HHS health exchange chief resigns

Three department staffers will take over most of Joel Ario's role as the point person on establishing state insurance exchanges under health reform.

By Doug Trapp — Posted Aug. 12, 2011

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The Health and Human Services official overseeing federal implementation of the new health insurance marketplace unexpectedly is leaving his position to be closer to his family.

Joel Ario, director of the HHS Office of Insurance Exchanges, will return home to Hershey, Pa., on Aug. 26 but will continue to lead the federal health insurance exchange team until Sept. 23. Ario's departure was announced in an Aug. 2 letter to department staff from Steve Larsen, director of the Center for Consumer Information and Insurance Oversight, which includes Ario's office.

The health system reform law requires states to start operating their own health insurance exchanges by January 2014 or allow HHS to operate a federal exchange. The exchanges will offer private coverage with government subsidies based on an individual's income. They also will operate websites, toll-free phone lines, and brick-and-mortar offices to explain the available health plan choices and help consumers enroll in coverage, including through Medicaid.

"Joel's efforts have put us on a solid path to 2014, when Americans in every state will have access to affordable coverage through an exchange," Larsen wrote. Ario managed the implementation of grants to help states plan and implement health exchanges, the unveiling of a proposed rule guiding state implementation efforts, and countless meetings with states about exchanges.

Kansas Insurance Commissioner Sandy Praeger said she understands why Ario would leave his position. "He has three boys, and I think he's doing the right thing for his family," said Praeger, who was president of the National Assn. of Insurance Commissioners in 2008. Ario did not respond to a request for comment on his decision.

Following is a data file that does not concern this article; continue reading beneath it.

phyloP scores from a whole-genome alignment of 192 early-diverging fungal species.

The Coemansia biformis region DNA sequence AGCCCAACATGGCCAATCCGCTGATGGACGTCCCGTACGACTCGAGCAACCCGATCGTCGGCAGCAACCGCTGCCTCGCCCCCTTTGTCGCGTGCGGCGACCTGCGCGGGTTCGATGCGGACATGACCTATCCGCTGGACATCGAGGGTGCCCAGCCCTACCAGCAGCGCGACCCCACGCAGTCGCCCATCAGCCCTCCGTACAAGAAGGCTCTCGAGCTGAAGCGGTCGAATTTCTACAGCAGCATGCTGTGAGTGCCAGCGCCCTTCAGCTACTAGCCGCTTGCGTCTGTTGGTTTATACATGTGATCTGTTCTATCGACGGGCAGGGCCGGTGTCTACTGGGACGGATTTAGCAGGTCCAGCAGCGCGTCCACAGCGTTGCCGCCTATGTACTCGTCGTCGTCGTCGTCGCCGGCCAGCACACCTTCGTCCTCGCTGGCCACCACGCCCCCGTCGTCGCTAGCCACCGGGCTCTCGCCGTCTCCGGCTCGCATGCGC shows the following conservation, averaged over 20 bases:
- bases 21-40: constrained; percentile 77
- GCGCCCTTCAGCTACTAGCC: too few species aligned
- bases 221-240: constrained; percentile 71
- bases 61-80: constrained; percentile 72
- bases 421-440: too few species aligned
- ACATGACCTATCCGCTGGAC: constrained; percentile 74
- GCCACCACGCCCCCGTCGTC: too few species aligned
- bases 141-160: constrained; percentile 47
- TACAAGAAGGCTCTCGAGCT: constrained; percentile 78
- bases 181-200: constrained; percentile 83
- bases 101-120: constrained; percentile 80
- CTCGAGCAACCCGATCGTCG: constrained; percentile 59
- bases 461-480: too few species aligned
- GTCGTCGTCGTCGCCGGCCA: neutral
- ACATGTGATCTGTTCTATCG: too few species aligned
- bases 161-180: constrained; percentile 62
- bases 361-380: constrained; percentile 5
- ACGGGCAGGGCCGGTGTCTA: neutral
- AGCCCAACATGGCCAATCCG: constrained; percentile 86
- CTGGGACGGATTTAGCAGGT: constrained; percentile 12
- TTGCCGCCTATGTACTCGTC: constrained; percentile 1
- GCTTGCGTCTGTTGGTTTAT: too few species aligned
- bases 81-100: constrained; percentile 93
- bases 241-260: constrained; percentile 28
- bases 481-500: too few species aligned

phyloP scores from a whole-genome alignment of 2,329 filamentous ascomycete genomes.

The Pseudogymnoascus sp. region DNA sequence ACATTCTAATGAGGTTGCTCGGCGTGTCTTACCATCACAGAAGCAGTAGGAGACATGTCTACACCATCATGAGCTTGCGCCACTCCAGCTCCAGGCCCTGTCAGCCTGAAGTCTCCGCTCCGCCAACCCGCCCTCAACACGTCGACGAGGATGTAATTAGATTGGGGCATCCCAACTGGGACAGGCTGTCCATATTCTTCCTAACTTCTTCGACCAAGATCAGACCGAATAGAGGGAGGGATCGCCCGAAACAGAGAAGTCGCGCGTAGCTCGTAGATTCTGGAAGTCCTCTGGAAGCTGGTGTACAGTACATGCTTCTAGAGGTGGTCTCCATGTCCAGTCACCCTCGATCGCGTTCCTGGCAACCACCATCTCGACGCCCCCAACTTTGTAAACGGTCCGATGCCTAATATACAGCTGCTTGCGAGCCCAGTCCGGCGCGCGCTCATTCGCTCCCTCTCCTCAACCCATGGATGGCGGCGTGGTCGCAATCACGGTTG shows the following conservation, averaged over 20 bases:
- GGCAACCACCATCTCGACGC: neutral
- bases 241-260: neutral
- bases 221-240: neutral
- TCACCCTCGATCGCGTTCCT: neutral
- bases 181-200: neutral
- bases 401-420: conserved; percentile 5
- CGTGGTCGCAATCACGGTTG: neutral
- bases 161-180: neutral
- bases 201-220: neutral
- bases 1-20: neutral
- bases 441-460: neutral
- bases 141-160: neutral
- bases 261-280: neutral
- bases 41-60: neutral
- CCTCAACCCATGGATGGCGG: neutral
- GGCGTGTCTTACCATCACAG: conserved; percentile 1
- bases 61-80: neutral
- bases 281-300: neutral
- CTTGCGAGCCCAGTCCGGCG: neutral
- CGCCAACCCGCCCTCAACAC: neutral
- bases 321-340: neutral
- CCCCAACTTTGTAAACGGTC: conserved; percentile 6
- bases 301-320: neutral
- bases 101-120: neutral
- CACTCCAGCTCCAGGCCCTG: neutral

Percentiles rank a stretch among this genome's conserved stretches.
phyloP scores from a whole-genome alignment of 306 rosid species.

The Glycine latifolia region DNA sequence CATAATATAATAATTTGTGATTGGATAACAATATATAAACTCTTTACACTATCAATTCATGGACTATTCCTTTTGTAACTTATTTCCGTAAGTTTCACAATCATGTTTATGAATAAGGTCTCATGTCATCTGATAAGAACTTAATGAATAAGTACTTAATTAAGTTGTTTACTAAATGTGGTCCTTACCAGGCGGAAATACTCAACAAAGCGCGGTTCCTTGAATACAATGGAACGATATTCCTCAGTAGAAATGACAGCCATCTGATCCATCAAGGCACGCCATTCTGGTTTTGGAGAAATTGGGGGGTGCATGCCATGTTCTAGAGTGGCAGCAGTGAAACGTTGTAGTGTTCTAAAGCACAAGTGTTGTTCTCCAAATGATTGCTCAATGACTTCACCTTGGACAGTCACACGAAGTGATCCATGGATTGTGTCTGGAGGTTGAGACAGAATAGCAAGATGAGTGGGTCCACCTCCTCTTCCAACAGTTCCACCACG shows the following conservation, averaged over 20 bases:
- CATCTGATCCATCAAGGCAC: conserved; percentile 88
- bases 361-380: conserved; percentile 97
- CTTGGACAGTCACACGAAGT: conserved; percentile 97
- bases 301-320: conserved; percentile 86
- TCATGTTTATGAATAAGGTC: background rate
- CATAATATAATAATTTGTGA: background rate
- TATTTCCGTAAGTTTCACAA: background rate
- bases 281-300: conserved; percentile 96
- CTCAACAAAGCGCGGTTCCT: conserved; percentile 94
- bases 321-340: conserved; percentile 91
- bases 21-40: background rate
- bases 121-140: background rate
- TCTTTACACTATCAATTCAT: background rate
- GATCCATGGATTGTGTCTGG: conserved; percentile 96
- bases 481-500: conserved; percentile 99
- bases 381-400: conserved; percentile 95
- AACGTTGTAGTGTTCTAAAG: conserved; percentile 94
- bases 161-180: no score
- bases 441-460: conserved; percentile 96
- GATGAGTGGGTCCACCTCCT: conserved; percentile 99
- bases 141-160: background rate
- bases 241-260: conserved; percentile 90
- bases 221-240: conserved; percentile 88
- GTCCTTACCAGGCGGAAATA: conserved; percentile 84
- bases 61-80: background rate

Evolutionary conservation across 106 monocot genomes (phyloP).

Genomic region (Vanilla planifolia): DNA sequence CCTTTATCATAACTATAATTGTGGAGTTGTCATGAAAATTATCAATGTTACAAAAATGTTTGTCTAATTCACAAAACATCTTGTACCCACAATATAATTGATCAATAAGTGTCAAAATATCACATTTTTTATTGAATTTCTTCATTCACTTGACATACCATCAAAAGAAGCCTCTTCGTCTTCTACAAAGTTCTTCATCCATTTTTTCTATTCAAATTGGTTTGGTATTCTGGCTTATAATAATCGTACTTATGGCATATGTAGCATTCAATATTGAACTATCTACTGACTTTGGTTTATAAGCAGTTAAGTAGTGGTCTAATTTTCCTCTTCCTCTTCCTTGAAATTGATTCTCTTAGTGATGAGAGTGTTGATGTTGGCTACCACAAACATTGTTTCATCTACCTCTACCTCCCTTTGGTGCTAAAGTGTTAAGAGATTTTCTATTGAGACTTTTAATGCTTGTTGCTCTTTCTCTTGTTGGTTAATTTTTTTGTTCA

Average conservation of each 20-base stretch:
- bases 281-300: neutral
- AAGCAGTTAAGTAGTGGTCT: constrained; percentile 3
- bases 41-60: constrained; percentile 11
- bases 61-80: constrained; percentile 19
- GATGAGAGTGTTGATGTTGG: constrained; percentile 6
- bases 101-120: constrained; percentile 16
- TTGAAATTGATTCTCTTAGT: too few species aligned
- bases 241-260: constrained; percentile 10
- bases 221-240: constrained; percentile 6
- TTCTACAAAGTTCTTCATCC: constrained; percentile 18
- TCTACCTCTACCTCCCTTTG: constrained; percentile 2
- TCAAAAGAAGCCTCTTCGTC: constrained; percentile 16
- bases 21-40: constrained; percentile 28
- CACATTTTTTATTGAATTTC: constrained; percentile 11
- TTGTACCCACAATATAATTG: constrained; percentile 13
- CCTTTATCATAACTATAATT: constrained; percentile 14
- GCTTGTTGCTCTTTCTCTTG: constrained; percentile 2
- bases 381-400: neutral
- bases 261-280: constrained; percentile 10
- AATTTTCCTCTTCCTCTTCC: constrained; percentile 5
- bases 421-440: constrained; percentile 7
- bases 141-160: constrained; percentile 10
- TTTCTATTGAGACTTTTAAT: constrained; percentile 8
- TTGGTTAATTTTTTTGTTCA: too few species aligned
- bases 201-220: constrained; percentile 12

Ario's departure leaves a gap that will be filled by three department staffers. Most of the official's role will be taken over by Larsen and Tim Hill, director of the HHS Center for Drug and Health Plan Choice. Larsen was Maryland's insurance commissioner for six years. HHS also will hire a state liaison to ensure that states have a direct point of contact at the agency, Larsen wrote.

Much work remains on implementing the exchanges, including finalizing the exchange regulation addressing how HHS will certify that the marketplaces are ready for operation. The department is accepting comments on the proposed rule until Sept. 28. HHS also must specify how it will operate exchanges in states that decline to do so or aren't ready in time.

However, the National Assn. of Insurance Commissioners issued a statement saying that commissioners "anticipate this shift to be a seamless transition."

Before joining HHS, Ario was Pennsylvania insurance commissioner from June 2007 to August 2010. Before that, he had the same job in Oregon starting in 2000.

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